Anne Robinson, Karen Saxby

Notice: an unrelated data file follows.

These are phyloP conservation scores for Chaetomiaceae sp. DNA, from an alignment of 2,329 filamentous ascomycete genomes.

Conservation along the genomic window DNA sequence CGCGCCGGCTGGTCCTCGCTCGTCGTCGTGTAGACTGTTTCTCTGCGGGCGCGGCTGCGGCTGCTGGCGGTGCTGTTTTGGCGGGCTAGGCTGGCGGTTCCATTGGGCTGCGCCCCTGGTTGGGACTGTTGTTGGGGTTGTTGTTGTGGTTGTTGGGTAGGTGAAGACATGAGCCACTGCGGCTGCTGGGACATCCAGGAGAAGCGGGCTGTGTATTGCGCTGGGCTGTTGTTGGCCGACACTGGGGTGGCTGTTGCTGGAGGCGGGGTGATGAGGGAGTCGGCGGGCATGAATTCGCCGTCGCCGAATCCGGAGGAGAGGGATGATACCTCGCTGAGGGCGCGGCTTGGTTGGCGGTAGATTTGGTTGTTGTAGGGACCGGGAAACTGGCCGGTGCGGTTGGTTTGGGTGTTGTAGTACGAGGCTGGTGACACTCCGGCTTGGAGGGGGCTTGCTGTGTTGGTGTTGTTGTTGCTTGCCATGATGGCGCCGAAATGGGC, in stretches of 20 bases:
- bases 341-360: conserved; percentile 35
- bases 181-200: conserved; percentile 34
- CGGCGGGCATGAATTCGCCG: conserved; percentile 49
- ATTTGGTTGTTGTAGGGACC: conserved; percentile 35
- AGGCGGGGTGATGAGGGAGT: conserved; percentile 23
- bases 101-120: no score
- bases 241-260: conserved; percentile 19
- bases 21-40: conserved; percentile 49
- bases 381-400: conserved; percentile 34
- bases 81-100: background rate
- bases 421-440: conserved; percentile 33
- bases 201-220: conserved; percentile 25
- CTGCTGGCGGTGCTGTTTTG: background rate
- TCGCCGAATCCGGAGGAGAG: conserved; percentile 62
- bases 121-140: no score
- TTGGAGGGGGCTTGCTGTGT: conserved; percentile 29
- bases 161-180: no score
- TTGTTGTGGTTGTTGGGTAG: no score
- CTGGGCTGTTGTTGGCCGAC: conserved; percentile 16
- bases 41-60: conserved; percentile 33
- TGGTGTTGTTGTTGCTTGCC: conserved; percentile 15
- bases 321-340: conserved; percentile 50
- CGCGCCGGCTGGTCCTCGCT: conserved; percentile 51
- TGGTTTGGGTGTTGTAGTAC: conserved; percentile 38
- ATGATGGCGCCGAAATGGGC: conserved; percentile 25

Political economy is the study of decentralized and centralized mechanisms for allocating resources and distributing incomes: markets and states. Both markets and states can be organized and combined in a variety of ways and they jointly determine what the economy produces as well as who gets what. The purpose of this book is to introduce the reader to the concepts and tools for studying relations between states and markets. The focus is methodological. Both the economy and the state are analyzed as networks of relations between principals and agents, occupying particular places in the institutional structure. Having introduced the principal-agent framework, the book analyzes systematically the effect of the organization of the state on the functioning of the economy. The central question is under what conditions government will do what they should be doing and not do what they should not.